The Seduction Of Quantification And Human Rights Measuring And Monitoring, Gender Violence And Sex Trafficking

1584 WordsOct 17, 20167 Pages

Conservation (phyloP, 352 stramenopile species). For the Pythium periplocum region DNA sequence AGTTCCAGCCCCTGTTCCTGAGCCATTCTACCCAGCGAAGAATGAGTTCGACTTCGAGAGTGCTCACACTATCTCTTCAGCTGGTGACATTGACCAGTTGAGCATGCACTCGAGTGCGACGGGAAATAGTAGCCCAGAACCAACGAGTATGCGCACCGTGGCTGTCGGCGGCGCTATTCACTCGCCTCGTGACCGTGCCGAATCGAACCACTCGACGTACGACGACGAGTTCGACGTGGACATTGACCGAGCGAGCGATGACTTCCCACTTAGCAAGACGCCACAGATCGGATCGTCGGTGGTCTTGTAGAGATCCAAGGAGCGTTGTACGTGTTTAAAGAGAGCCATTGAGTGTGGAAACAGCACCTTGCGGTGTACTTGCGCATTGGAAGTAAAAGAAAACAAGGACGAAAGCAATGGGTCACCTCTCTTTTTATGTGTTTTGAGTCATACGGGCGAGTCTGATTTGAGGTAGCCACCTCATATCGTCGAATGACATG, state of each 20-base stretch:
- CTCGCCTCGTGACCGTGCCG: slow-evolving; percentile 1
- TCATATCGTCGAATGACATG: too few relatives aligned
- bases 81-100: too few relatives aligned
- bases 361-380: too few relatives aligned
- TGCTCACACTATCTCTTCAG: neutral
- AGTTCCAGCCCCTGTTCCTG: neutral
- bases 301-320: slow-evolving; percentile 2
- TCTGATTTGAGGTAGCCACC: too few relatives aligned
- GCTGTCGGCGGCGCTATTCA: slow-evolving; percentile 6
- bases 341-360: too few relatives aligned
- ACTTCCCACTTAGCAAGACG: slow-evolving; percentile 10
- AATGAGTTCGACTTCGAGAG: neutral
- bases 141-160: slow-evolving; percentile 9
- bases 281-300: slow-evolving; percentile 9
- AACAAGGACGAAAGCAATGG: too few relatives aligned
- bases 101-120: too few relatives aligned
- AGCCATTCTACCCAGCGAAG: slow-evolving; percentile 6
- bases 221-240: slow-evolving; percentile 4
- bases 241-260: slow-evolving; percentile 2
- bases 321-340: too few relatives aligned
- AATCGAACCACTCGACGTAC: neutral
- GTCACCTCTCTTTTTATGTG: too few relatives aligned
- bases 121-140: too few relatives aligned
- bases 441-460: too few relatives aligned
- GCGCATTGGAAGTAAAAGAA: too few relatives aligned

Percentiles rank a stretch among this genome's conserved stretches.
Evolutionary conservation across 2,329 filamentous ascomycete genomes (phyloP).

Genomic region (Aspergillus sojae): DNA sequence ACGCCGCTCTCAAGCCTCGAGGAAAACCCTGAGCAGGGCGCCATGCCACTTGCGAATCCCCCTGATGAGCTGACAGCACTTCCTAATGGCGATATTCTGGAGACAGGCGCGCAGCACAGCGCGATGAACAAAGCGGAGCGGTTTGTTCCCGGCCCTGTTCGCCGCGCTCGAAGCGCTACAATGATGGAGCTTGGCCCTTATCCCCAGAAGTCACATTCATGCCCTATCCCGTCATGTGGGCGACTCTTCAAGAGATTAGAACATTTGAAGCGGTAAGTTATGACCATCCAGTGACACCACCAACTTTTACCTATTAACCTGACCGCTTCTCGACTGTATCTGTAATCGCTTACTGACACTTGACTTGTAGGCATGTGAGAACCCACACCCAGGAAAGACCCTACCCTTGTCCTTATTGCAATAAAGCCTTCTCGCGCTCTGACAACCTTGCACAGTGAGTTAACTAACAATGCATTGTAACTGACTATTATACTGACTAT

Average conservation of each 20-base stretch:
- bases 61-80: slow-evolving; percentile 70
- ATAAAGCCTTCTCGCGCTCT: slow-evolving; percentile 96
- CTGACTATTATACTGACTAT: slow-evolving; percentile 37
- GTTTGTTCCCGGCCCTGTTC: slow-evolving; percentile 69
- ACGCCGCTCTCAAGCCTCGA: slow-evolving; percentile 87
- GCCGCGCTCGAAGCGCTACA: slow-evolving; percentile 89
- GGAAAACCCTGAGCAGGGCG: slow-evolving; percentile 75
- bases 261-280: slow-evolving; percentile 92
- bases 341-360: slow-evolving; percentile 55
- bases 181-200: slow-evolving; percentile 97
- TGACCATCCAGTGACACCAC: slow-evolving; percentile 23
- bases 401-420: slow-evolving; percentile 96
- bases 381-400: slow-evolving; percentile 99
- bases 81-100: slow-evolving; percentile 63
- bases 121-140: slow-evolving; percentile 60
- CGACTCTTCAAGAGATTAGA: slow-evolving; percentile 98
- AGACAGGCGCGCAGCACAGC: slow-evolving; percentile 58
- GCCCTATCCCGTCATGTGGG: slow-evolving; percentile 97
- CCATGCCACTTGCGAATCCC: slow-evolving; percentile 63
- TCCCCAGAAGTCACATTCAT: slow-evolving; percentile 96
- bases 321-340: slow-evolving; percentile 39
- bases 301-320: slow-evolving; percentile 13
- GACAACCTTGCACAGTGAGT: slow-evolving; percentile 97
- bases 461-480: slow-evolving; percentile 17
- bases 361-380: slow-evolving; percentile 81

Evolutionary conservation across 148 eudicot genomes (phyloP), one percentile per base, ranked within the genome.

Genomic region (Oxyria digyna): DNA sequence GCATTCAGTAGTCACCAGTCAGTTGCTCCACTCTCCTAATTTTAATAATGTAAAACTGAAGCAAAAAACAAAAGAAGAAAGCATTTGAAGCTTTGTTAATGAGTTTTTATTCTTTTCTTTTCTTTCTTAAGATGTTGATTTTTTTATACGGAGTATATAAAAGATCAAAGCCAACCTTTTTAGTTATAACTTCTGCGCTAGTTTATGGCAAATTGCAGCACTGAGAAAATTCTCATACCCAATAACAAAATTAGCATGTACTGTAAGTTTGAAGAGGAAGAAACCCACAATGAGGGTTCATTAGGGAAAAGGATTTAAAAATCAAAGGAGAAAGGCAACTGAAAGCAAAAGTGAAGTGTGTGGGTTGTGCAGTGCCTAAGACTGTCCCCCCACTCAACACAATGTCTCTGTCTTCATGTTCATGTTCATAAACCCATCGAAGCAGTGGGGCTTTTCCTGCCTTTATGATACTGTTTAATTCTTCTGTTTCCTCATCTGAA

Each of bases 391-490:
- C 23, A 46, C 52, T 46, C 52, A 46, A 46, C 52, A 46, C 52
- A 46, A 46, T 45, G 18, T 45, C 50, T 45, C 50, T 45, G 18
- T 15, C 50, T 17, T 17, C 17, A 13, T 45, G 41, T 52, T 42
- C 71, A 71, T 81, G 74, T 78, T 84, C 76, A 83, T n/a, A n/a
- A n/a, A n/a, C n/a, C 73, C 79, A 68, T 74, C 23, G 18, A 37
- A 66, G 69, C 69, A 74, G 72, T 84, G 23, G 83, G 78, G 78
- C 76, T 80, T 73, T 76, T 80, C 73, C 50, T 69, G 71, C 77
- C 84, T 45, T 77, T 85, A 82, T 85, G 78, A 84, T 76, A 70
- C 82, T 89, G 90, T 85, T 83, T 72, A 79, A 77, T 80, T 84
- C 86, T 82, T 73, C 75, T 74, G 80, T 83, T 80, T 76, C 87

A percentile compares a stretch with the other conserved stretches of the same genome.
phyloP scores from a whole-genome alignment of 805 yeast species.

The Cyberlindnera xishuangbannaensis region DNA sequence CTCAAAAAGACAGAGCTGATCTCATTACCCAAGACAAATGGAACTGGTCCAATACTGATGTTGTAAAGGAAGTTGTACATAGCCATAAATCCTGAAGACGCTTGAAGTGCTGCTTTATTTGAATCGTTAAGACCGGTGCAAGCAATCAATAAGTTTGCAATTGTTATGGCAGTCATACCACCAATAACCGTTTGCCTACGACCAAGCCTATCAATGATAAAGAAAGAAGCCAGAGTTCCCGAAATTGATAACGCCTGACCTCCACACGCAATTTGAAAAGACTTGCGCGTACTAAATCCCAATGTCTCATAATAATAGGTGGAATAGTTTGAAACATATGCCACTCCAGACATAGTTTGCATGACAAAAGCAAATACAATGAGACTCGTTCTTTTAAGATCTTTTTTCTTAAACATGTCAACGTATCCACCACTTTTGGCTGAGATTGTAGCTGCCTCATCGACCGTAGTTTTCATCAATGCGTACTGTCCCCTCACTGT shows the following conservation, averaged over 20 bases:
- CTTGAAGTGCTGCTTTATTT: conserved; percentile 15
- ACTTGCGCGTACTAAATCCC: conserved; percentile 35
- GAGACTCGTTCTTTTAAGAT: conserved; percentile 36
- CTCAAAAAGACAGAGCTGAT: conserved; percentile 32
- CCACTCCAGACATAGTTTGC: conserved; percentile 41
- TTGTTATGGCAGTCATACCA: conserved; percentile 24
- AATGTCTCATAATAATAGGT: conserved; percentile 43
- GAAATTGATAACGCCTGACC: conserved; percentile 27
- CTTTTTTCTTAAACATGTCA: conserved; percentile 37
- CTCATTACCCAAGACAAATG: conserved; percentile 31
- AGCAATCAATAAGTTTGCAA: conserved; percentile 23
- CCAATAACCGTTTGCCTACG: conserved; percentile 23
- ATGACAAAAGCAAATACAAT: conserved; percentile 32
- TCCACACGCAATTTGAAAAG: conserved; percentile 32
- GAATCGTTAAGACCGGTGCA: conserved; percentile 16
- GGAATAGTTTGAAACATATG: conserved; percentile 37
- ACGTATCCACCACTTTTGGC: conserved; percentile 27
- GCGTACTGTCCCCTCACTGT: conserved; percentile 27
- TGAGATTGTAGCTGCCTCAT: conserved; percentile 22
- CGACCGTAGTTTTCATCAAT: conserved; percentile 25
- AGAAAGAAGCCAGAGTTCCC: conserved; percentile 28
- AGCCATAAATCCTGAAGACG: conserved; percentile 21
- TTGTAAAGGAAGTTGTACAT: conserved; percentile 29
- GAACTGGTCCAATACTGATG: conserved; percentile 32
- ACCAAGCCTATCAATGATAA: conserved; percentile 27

The use of quantification and indicators in human rights measuring and monitoring, gender violence and sex trafficking in the context of global governance is prevalent around the world. My internship at the United Nations World Food Programme (WFP) regional office in Dubai International Humanitarian City, made my reading of “The Seduction of Quantification” by Sally Merry an engaging and very relative. As I was analyzing development aid allocations, I came to realize the importance of indicators and how they can be manipulated in attracting aid funds. For example, a country in need of aid wants to appear vulnerable enough to receive funds, but not too vulnerable to be affected by corruption, so it falls off the category of countries that can be eligible. This part of the process was known to me, but the other part which pertains to the indicators as cultural projects become known through reading Merry’s dense and yet engaging book. Merry offers a critique of the ‘indicator culture’, which is increasingly visible as evidence-based approaches are becoming the norm of governance around the world (2016:206). This approach relies on the availability of quantified data to evaluate the importance of an issue. Thus, the political visibility of a problem is dependent on measurement to highlight it, and what is not measured tend to be neglected. And to decide what to be counted is highly politicized according to the agendas of the quantifiers. Subsequently, comparisons are carried to

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